The future for the application of fibroblast growth factor 2 in modern wound healing
|Year of publication
|Article in Periodical
|Magazine / Source
|MU Faculty or unit
|fibroblast growth factor 2; wound healing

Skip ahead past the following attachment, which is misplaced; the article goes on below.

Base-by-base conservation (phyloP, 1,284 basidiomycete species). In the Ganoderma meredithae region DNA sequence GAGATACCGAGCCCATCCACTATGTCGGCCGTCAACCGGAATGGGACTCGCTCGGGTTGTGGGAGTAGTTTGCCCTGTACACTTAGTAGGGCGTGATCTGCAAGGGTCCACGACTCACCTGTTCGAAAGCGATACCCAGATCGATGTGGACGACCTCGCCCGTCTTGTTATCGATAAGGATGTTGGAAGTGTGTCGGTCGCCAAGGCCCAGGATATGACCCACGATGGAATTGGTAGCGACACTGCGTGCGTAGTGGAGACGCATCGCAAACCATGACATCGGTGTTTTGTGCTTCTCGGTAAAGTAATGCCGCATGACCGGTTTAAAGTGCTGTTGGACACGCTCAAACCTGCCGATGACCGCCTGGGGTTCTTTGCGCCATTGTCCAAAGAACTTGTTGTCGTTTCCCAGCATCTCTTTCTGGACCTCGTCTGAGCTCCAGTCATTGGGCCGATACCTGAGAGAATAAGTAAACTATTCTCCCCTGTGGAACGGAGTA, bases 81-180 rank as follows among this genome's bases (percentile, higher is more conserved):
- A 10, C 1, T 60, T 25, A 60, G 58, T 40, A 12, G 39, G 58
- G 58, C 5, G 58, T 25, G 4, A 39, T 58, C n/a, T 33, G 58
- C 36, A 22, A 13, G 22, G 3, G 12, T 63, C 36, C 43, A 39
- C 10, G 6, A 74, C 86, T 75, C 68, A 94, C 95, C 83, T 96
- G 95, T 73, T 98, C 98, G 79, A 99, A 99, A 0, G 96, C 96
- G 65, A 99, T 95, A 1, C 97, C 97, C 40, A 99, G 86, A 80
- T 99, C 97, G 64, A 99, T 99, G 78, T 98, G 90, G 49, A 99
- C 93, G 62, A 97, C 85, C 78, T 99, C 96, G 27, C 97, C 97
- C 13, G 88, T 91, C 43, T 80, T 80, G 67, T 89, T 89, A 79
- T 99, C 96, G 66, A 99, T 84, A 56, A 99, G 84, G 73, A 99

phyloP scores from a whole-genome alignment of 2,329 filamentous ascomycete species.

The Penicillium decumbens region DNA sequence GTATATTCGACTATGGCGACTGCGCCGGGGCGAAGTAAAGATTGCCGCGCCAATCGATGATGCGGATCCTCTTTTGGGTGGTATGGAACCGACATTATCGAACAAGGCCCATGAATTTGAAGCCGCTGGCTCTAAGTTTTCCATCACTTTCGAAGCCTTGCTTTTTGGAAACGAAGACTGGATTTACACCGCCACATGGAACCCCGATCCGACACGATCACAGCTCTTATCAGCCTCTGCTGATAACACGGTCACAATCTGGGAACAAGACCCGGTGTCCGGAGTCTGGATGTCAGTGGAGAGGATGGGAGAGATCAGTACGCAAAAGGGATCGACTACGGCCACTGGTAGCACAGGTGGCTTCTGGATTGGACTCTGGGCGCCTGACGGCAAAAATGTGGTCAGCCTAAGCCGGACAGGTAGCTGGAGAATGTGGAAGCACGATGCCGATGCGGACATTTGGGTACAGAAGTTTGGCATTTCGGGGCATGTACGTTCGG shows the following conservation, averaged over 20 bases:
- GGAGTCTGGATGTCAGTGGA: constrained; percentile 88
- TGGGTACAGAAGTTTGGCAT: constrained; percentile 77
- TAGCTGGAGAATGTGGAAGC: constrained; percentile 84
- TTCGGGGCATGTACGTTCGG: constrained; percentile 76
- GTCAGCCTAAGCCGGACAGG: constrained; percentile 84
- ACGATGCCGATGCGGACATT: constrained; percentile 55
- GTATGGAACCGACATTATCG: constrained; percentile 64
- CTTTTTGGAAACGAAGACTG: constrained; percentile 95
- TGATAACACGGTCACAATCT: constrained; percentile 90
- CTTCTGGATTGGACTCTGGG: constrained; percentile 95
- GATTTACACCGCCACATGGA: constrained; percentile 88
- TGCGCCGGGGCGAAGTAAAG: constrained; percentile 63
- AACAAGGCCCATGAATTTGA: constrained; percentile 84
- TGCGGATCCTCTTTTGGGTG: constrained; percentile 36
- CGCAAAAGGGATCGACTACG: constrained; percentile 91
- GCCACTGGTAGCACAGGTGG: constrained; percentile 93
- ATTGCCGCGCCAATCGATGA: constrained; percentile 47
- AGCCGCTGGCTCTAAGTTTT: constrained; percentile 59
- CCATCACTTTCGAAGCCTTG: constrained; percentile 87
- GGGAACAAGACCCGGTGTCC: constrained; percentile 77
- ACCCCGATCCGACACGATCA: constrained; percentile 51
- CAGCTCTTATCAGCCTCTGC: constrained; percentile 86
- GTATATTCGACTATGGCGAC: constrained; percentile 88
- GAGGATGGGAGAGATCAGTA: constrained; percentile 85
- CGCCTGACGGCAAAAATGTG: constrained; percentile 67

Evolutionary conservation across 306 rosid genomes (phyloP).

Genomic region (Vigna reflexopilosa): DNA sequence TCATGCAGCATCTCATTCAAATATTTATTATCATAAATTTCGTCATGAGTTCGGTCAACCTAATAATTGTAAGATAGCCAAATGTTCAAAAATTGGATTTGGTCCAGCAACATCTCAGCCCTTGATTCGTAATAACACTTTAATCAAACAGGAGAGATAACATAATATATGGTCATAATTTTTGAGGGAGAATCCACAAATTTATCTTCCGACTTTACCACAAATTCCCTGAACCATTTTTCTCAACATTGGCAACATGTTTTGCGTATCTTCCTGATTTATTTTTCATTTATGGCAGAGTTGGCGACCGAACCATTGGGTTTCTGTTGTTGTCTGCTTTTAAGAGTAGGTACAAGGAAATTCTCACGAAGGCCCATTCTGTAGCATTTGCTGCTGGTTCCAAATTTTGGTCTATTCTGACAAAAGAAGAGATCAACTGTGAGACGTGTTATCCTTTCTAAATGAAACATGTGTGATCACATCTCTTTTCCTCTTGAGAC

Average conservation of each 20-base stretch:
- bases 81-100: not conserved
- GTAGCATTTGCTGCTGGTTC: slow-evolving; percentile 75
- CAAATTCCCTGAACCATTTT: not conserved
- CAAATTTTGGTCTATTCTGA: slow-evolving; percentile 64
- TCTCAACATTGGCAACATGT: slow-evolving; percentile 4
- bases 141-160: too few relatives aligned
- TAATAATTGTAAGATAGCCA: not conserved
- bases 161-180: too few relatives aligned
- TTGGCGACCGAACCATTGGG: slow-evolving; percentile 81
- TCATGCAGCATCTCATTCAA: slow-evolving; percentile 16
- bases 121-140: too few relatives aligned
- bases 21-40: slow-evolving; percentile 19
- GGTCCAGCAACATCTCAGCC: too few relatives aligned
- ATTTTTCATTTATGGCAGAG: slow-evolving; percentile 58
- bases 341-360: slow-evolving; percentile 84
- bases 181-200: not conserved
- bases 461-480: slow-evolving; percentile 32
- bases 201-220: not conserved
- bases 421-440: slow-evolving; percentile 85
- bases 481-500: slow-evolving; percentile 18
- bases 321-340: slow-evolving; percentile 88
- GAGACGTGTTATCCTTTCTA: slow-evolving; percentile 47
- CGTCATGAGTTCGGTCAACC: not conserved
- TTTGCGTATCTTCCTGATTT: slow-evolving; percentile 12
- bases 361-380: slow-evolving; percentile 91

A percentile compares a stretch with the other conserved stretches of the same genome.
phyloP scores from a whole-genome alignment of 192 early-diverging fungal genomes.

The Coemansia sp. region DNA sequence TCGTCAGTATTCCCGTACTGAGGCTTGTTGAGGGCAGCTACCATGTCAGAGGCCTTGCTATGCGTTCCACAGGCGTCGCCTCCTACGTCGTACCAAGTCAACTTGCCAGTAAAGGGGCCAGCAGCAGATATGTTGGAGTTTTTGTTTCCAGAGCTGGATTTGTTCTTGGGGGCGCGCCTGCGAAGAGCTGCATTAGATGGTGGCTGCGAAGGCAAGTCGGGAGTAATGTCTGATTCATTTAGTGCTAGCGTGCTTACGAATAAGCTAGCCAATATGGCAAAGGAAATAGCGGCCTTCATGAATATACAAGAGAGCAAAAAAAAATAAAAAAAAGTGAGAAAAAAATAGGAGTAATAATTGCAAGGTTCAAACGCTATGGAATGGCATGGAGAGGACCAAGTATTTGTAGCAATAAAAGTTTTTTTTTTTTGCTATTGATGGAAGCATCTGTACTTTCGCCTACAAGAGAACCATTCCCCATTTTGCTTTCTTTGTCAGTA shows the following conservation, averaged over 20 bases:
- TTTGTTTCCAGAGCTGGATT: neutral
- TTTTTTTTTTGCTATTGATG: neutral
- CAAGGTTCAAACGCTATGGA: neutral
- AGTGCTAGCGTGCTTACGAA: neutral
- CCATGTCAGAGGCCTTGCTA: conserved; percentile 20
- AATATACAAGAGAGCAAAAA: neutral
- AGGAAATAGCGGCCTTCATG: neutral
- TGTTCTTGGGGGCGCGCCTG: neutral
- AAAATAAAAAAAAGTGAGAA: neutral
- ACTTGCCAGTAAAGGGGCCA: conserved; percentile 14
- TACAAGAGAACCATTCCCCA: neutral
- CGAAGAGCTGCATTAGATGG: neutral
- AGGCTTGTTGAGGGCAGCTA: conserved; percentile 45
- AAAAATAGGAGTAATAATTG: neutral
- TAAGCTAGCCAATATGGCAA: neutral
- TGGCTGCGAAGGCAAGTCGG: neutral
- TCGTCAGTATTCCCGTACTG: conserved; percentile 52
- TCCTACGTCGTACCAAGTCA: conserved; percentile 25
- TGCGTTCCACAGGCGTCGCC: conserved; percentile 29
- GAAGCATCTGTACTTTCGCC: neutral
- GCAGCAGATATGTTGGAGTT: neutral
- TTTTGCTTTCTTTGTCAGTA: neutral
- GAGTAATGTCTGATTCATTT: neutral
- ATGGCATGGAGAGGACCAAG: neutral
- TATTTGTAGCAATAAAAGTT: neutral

|Representatives of the fibroblast growth factor (FGF) family regulate a wide range of biological functions important for every phase of wound healing, such as cell proliferation, migration, and differentiation. The name of the family is derived from the primary assumption that FGF proteins (FGF1 and FGF2) are important for promoting fibroblast migration and proliferation. Today, FGFs are known to intervene in a wide range of biological functions of various cell populations. Their function is mediated by binding to specific receptors (tyrosine-kinase receptors), which leads to their activation and transmembrane signal transduction into the cell.